The glorification of gout

My residency research project was on the glorification of gout in 16th- to 18th-century literature.

While the other residents were investigating parental attitudes to the (then new) varicella vaccine, and interviewing injection drug users about why they routinely cut their hospital stays short, I had my nose buried in old issues of the Bulletin of the History of Medicine. My preceptor encouraged me to pick a topic that I enjoyed, and I did just that.

We concluded our final year with a research day. We were assigned to one of three rooms to give our presentations, which ran back-to-back throughout the day. When we weren't giving our own talks we attended the ones that most interested us.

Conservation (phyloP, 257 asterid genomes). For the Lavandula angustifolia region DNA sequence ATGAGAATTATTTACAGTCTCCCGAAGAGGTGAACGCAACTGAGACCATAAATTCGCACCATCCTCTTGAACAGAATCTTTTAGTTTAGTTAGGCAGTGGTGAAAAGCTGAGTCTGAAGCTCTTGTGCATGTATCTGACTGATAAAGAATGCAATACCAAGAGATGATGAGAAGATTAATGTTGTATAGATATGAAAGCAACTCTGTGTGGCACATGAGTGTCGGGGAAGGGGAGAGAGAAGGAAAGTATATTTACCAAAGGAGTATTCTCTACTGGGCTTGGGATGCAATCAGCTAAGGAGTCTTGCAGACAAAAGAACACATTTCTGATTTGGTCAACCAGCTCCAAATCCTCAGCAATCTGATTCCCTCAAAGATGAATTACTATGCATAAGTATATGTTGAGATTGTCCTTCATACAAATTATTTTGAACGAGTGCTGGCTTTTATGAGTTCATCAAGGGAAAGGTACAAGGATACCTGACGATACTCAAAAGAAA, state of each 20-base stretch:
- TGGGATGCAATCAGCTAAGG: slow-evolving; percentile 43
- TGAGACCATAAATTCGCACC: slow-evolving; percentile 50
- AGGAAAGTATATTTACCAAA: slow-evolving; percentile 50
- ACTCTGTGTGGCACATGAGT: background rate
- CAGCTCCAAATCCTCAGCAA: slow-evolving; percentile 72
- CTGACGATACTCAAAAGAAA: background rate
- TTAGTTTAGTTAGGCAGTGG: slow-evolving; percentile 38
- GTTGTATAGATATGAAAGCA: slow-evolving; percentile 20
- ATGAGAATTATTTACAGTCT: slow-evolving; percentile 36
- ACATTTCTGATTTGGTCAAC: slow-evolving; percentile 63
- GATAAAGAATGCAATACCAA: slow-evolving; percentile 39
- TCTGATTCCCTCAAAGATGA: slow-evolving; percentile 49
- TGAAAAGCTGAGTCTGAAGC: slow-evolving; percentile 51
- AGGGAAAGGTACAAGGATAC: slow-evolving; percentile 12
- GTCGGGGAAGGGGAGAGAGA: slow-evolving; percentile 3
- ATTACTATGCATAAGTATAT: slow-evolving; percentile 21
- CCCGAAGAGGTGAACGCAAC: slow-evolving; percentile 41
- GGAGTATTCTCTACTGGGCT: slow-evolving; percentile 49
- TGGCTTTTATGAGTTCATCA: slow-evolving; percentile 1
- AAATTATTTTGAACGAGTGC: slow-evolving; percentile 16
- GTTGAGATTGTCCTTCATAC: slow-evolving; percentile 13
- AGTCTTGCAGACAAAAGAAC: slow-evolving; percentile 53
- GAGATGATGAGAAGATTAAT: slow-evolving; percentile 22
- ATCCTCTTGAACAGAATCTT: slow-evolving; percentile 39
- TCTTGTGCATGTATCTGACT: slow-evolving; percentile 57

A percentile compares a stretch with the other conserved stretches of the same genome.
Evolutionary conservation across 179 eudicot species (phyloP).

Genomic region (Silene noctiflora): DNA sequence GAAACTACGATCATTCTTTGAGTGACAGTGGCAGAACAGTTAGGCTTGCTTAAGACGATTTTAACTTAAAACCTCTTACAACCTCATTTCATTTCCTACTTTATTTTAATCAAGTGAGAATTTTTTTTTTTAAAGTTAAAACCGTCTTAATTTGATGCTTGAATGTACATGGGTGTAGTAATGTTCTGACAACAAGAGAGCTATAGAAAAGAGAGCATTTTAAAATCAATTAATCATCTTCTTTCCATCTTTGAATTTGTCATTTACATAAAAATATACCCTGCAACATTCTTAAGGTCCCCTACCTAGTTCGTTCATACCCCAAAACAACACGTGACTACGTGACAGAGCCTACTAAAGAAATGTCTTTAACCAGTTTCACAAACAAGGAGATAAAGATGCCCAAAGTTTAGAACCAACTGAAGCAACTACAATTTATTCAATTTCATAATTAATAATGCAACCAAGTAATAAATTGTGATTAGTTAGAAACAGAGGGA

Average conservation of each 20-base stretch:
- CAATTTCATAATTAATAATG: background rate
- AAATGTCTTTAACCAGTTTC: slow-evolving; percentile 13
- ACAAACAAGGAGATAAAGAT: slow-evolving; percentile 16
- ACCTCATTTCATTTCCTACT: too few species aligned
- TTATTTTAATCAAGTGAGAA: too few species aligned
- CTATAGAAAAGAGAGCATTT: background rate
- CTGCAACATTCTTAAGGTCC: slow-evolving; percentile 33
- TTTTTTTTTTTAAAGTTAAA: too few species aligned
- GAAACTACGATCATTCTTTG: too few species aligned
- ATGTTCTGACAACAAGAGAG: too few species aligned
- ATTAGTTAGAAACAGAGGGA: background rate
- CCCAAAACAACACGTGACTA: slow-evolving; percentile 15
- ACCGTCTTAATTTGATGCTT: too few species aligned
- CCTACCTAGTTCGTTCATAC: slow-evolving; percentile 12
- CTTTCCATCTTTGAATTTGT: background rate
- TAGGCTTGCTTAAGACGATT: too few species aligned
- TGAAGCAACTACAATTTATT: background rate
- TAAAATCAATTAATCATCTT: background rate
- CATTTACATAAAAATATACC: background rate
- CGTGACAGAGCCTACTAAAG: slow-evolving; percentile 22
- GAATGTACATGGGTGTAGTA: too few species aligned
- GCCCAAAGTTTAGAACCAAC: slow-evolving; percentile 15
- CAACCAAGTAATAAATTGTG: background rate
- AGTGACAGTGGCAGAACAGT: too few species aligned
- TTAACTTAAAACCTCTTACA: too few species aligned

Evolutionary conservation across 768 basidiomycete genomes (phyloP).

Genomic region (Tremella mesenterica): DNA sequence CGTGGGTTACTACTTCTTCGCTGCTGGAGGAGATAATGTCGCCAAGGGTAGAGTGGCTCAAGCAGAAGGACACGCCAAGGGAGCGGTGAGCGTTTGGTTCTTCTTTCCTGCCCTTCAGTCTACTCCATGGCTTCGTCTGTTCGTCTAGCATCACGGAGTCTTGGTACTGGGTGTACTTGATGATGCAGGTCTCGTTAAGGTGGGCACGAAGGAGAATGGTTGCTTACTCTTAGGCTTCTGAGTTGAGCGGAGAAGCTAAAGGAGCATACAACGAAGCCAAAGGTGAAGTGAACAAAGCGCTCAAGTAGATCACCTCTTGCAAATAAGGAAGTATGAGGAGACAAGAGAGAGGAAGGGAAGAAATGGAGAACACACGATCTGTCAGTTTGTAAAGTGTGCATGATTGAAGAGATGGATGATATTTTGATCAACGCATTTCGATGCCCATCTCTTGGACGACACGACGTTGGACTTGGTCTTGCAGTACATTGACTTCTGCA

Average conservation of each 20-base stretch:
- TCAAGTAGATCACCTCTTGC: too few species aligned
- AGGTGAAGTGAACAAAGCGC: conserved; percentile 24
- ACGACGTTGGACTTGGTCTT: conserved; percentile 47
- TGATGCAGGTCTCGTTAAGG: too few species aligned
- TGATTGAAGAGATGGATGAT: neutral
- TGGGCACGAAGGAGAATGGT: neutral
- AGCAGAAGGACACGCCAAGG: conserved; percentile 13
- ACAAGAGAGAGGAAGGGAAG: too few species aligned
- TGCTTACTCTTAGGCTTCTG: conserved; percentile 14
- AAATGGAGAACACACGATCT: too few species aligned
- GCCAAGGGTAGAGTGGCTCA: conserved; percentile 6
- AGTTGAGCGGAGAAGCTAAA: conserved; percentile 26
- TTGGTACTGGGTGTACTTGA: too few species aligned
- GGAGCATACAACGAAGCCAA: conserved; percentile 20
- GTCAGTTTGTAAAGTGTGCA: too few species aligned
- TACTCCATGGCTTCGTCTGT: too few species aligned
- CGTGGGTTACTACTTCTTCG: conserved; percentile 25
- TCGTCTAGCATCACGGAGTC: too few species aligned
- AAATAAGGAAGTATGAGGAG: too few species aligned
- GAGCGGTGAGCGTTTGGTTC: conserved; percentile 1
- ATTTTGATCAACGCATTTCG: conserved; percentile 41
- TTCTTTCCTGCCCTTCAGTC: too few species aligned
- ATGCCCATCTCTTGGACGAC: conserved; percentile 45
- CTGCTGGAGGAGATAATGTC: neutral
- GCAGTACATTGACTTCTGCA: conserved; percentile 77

There was a prize. It was something paltry, a $30.00 gift certificate to the Health Sciences Bookstore or something, but few things motivate doctor types more than the chance to win a prize. My colleague always says that our clinic administrators could get us to do anything if they just hung a star chart in the office.

So I was determined to win. The room was packed when I did my presentation, which went without a hitch.

At the end of the day, we gathered in a study hall for the day's concluding remarks and the announcement of the prize-winning research project.

It wasn't mine.

And when I saw what we had been graded on, I knew why. One of the categories was 'relevance.'

Anyway, I feel somewhat vindicated, because (a condensed version of) my paper was published in the CMAJ this week.

Although I got chest pains when I saw that they had edited a comma splice into the final sentence of the article.